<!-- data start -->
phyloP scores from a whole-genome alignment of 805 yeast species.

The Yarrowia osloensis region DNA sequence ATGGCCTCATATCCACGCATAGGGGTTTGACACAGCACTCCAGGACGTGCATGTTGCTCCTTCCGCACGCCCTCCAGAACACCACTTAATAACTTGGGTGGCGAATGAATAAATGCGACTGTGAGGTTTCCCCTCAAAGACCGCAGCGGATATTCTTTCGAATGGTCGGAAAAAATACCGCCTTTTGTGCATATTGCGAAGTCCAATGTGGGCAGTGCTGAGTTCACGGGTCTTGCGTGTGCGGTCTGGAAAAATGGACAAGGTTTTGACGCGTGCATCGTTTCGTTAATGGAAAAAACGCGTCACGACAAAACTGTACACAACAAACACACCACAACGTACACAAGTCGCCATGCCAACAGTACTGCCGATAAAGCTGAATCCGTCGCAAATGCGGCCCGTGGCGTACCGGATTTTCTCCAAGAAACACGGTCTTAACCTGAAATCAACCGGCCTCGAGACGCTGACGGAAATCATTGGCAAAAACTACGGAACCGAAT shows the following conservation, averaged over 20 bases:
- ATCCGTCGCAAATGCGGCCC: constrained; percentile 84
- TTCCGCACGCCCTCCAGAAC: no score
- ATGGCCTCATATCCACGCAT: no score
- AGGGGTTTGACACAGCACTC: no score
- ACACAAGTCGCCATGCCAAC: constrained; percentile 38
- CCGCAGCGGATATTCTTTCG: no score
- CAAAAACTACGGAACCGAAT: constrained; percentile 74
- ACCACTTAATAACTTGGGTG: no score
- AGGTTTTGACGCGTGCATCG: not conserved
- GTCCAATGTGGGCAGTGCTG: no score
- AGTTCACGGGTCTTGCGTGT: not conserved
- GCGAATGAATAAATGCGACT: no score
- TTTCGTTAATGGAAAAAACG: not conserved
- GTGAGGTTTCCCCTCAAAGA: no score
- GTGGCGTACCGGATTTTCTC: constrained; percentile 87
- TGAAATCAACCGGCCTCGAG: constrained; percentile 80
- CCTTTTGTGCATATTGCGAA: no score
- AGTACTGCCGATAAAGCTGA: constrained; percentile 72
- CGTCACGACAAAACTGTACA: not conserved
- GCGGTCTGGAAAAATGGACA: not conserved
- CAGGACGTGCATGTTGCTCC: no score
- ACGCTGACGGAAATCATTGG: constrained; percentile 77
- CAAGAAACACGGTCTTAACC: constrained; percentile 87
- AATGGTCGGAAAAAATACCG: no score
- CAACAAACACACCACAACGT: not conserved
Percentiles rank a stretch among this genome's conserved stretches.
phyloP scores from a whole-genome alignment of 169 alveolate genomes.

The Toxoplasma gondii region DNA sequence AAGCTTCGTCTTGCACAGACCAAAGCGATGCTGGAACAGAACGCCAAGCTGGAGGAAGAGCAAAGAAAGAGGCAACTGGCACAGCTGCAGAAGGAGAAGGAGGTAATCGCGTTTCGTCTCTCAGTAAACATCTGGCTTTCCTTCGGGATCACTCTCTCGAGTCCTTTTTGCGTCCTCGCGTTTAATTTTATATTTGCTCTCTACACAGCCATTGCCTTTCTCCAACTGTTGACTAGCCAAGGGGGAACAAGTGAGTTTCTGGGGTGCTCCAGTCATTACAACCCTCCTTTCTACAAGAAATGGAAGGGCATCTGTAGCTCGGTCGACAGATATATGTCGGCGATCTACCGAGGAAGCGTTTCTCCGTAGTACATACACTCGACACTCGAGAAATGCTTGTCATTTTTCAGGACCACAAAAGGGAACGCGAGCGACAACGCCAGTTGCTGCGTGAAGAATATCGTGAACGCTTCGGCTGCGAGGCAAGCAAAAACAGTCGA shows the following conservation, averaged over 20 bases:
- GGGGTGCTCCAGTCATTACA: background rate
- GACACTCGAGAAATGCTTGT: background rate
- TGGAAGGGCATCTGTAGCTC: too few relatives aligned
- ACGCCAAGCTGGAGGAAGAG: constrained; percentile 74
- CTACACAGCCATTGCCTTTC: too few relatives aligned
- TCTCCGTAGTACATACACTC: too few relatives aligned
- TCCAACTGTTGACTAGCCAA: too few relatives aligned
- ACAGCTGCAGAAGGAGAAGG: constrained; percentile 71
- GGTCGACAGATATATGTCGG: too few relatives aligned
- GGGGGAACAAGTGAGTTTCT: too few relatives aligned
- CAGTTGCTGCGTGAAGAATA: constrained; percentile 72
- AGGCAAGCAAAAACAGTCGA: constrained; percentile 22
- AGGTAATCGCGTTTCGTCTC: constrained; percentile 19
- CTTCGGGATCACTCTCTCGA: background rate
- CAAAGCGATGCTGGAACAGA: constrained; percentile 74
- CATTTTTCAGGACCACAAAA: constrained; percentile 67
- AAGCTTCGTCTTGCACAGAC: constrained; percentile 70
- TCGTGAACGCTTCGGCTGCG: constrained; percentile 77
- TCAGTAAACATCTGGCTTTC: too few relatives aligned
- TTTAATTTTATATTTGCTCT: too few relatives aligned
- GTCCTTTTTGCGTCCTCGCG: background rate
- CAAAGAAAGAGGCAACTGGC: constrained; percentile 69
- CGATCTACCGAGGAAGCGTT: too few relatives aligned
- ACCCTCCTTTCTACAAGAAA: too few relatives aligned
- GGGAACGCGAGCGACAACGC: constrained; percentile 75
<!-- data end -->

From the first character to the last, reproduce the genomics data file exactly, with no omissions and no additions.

phyloP scores from a whole-genome alignment of 805 yeast species.

The Yarrowia osloensis region DNA sequence ATGGCCTCATATCCACGCATAGGGGTTTGACACAGCACTCCAGGACGTGCATGTTGCTCCTTCCGCACGCCCTCCAGAACACCACTTAATAACTTGGGTGGCGAATGAATAAATGCGACTGTGAGGTTTCCCCTCAAAGACCGCAGCGGATATTCTTTCGAATGGTCGGAAAAAATACCGCCTTTTGTGCATATTGCGAAGTCCAATGTGGGCAGTGCTGAGTTCACGGGTCTTGCGTGTGCGGTCTGGAAAAATGGACAAGGTTTTGACGCGTGCATCGTTTCGTTAATGGAAAAAACGCGTCACGACAAAACTGTACACAACAAACACACCACAACGTACACAAGTCGCCATGCCAACAGTACTGCCGATAAAGCTGAATCCGTCGCAAATGCGGCCCGTGGCGTACCGGATTTTCTCCAAGAAACACGGTCTTAACCTGAAATCAACCGGCCTCGAGACGCTGACGGAAATCATTGGCAAAAACTACGGAACCGAAT shows the following conservation, averaged over 20 bases:
- ATCCGTCGCAAATGCGGCCC: constrained; percentile 84
- TTCCGCACGCCCTCCAGAAC: no score
- ATGGCCTCATATCCACGCAT: no score
- AGGGGTTTGACACAGCACTC: no score
- ACACAAGTCGCCATGCCAAC: constrained; percentile 38
- CCGCAGCGGATATTCTTTCG: no score
- CAAAAACTACGGAACCGAAT: constrained; percentile 74
- ACCACTTAATAACTTGGGTG: no score
- AGGTTTTGACGCGTGCATCG: not conserved
- GTCCAATGTGGGCAGTGCTG: no score
- AGTTCACGGGTCTTGCGTGT: not conserved
- GCGAATGAATAAATGCGACT: no score
- TTTCGTTAATGGAAAAAACG: not conserved
- GTGAGGTTTCCCCTCAAAGA: no score
- GTGGCGTACCGGATTTTCTC: constrained; percentile 87
- TGAAATCAACCGGCCTCGAG: constrained; percentile 80
- CCTTTTGTGCATATTGCGAA: no score
- AGTACTGCCGATAAAGCTGA: constrained; percentile 72
- CGTCACGACAAAACTGTACA: not conserved
- GCGGTCTGGAAAAATGGACA: not conserved
- CAGGACGTGCATGTTGCTCC: no score
- ACGCTGACGGAAATCATTGG: constrained; percentile 77
- CAAGAAACACGGTCTTAACC: constrained; percentile 87
- AATGGTCGGAAAAAATACCG: no score
- CAACAAACACACCACAACGT: not conserved
Percentiles rank a stretch among this genome's conserved stretches.
phyloP scores from a whole-genome alignment of 169 alveolate genomes.

The Toxoplasma gondii region DNA sequence AAGCTTCGTCTTGCACAGACCAAAGCGATGCTGGAACAGAACGCCAAGCTGGAGGAAGAGCAAAGAAAGAGGCAACTGGCACAGCTGCAGAAGGAGAAGGAGGTAATCGCGTTTCGTCTCTCAGTAAACATCTGGCTTTCCTTCGGGATCACTCTCTCGAGTCCTTTTTGCGTCCTCGCGTTTAATTTTATATTTGCTCTCTACACAGCCATTGCCTTTCTCCAACTGTTGACTAGCCAAGGGGGAACAAGTGAGTTTCTGGGGTGCTCCAGTCATTACAACCCTCCTTTCTACAAGAAATGGAAGGGCATCTGTAGCTCGGTCGACAGATATATGTCGGCGATCTACCGAGGAAGCGTTTCTCCGTAGTACATACACTCGACACTCGAGAAATGCTTGTCATTTTTCAGGACCACAAAAGGGAACGCGAGCGACAACGCCAGTTGCTGCGTGAAGAATATCGTGAACGCTTCGGCTGCGAGGCAAGCAAAAACAGTCGA shows the following conservation, averaged over 20 bases:
- GGGGTGCTCCAGTCATTACA: background rate
- GACACTCGAGAAATGCTTGT: background rate
- TGGAAGGGCATCTGTAGCTC: too few relatives aligned
- ACGCCAAGCTGGAGGAAGAG: constrained; percentile 74
- CTACACAGCCATTGCCTTTC: too few relatives aligned
- TCTCCGTAGTACATACACTC: too few relatives aligned
- TCCAACTGTTGACTAGCCAA: too few relatives aligned
- ACAGCTGCAGAAGGAGAAGG: constrained; percentile 71
- GGTCGACAGATATATGTCGG: too few relatives aligned
- GGGGGAACAAGTGAGTTTCT: too few relatives aligned
- CAGTTGCTGCGTGAAGAATA: constrained; percentile 72
- AGGCAAGCAAAAACAGTCGA: constrained; percentile 22
- AGGTAATCGCGTTTCGTCTC: constrained; percentile 19
- CTTCGGGATCACTCTCTCGA: background rate
- CAAAGCGATGCTGGAACAGA: constrained; percentile 74
- CATTTTTCAGGACCACAAAA: constrained; percentile 67
- AAGCTTCGTCTTGCACAGAC: constrained; percentile 70
- TCGTGAACGCTTCGGCTGCG: constrained; percentile 77
- TCAGTAAACATCTGGCTTTC: too few relatives aligned
- TTTAATTTTATATTTGCTCT: too few relatives aligned
- GTCCTTTTTGCGTCCTCGCG: background rate
- CAAAGAAAGAGGCAACTGGC: constrained; percentile 69
- CGATCTACCGAGGAAGCGTT: too few relatives aligned
- ACCCTCCTTTCTACAAGAAA: too few relatives aligned
- GGGAACGCGAGCGACAACGC: constrained; percentile 75